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A Modern Control Design Methodology with Application to the CH-47 Helicopter.
AIR FORCE INST OF TECH WRIGHT-PATTERSON AFB OH
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A control system design methodology is developed in this dissertation which produces robust, low-order optimal controllers for multiple-input multiple-output systems. The methodology attempts to focus the strengths of recent Modern Control design algorithms on the problems associated with real control system designs. The methodology is a set of procedures which aids the engineer in creating a realizable controller in either digital or analog form. To demonstrate the usefulness of the methodology, two control augmentation systems CAS were designed and flight tested on a CH-47 helicopter at NASA Ames Research Center. The first design was a longitudinal cruise CAS giving the pilot decoupled control of forward velocity and climb rate. This design task demonstrated the low-order controller and robustness features of the methodology. It also demonstrated the use of modern control techniques in designing integral-error controllers. Flight test results are presented. The second controller is a translational velocity commandprecision hover hold system. This two mode controller demonstrates the methodology as applied to a more complicated design task which includes control law switching and inner loopouter loop considerations. Flight test results are also presented. Originator-supplied keywords include Thesis.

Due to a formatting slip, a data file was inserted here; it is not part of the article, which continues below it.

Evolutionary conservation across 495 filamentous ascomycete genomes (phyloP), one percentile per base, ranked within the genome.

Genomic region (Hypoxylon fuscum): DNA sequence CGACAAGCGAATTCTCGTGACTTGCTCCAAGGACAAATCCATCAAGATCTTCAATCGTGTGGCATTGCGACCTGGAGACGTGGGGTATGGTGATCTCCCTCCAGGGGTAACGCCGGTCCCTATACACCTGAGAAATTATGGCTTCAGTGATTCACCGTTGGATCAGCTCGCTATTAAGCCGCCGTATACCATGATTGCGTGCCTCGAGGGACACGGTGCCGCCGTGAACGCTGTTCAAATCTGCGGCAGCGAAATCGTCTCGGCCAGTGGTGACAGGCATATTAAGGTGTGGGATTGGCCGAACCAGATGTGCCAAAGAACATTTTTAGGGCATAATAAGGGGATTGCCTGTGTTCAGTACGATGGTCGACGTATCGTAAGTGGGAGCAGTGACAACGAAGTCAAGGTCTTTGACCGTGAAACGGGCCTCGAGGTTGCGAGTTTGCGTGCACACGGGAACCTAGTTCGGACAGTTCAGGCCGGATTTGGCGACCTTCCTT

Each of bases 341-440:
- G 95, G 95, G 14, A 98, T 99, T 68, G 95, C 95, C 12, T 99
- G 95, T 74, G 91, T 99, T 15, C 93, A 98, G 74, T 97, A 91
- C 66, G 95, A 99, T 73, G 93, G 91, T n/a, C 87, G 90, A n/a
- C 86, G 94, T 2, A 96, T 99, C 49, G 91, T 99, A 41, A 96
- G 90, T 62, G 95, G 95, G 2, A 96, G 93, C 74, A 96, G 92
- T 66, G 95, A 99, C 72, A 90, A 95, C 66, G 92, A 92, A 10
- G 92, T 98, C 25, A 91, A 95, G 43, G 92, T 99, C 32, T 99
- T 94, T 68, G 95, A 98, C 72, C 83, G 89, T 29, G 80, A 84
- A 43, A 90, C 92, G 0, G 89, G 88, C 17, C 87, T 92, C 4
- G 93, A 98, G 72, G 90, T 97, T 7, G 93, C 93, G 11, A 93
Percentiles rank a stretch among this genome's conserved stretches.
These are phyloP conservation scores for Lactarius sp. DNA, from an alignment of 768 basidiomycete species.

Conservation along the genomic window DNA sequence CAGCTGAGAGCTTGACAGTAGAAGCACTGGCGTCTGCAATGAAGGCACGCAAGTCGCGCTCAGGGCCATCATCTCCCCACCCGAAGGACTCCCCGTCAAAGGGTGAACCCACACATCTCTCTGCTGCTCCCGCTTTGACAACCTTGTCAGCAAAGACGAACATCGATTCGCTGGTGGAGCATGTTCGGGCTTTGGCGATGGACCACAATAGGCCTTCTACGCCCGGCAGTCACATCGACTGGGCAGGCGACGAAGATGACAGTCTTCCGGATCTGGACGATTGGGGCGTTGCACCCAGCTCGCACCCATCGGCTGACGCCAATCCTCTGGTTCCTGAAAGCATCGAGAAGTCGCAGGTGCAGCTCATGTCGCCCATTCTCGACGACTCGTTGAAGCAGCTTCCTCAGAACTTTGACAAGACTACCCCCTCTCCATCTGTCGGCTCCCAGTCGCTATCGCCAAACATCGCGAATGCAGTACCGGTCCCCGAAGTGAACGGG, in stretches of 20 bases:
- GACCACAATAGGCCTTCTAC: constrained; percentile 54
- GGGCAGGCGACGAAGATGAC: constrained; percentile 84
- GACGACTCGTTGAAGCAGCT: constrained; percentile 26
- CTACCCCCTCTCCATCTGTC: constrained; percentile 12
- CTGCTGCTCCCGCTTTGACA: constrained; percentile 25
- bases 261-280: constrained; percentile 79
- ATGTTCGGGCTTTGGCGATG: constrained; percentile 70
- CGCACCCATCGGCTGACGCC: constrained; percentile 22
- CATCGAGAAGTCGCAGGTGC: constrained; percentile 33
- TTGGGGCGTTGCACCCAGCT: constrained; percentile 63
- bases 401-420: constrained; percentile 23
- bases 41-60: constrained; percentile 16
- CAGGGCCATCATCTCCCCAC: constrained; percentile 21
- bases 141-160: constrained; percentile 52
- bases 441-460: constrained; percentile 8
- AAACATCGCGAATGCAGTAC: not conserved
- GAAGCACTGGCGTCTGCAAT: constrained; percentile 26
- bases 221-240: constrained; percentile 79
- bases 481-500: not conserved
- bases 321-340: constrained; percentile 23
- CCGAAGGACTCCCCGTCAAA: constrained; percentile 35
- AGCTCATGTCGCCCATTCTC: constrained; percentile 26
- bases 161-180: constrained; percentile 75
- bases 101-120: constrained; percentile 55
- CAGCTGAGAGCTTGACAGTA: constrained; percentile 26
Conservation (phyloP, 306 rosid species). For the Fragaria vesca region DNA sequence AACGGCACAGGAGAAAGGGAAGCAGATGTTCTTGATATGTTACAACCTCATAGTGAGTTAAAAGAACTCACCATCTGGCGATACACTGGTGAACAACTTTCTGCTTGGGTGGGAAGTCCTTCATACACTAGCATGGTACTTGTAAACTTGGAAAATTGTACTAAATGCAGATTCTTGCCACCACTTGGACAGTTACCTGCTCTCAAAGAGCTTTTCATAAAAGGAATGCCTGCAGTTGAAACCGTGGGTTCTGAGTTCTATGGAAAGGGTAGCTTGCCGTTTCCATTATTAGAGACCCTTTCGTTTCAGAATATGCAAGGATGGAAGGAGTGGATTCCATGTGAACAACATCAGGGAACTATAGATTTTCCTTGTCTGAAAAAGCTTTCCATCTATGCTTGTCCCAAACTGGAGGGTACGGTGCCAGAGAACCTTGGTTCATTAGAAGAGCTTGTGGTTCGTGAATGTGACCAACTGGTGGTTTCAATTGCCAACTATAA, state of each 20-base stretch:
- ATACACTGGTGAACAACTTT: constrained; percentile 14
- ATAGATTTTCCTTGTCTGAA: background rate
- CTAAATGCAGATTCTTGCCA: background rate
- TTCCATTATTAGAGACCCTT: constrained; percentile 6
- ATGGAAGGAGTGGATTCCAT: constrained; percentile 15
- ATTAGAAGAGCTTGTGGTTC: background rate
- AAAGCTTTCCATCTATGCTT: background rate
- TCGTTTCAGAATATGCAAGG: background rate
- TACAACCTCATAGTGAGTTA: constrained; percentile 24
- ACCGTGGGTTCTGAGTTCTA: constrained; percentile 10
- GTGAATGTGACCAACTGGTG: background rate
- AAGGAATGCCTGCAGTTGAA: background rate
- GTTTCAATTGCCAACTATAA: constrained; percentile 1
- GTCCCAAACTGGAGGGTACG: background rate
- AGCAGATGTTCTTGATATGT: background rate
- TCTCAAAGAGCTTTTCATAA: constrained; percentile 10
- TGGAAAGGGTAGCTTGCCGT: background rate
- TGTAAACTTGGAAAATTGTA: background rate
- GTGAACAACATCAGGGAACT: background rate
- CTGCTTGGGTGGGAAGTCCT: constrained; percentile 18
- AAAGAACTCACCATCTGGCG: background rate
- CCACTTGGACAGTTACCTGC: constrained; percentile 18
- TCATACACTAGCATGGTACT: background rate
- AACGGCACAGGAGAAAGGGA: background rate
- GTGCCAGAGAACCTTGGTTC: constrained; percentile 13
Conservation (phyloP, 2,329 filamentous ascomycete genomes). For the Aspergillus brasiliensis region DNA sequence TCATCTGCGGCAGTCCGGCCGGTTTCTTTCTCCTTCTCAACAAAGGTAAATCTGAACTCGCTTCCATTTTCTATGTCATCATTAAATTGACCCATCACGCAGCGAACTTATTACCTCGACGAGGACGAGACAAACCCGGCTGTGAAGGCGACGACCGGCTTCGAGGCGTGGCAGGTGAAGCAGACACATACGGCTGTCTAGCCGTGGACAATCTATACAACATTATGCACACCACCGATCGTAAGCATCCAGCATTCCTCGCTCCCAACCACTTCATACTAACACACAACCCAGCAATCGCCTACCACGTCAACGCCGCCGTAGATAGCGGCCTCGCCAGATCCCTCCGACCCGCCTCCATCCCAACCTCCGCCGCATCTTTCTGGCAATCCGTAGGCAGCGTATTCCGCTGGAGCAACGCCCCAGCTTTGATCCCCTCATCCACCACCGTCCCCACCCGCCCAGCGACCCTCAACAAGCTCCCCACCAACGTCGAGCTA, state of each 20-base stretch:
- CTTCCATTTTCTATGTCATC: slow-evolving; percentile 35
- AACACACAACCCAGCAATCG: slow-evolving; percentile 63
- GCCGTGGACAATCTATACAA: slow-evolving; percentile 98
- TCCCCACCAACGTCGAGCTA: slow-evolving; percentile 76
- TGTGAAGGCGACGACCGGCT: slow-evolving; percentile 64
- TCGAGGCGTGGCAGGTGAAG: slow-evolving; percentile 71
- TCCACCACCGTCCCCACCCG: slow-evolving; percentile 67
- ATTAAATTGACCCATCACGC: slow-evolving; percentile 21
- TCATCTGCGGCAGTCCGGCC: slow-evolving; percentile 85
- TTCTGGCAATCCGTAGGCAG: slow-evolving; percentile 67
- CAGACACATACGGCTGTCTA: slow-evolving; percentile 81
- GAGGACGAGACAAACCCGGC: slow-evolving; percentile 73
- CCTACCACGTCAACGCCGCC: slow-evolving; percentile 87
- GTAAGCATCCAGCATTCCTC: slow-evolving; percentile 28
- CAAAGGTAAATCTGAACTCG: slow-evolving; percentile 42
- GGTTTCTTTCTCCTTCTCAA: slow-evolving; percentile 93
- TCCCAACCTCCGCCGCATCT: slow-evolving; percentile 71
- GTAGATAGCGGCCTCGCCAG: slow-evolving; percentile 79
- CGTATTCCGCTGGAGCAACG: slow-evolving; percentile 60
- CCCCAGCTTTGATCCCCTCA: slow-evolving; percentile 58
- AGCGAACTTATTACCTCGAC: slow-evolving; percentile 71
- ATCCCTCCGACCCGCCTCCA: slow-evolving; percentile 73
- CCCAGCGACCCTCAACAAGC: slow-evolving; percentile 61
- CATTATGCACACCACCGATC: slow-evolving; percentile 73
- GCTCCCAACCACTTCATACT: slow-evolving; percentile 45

APPROVED FOR PUBLIC RELEASE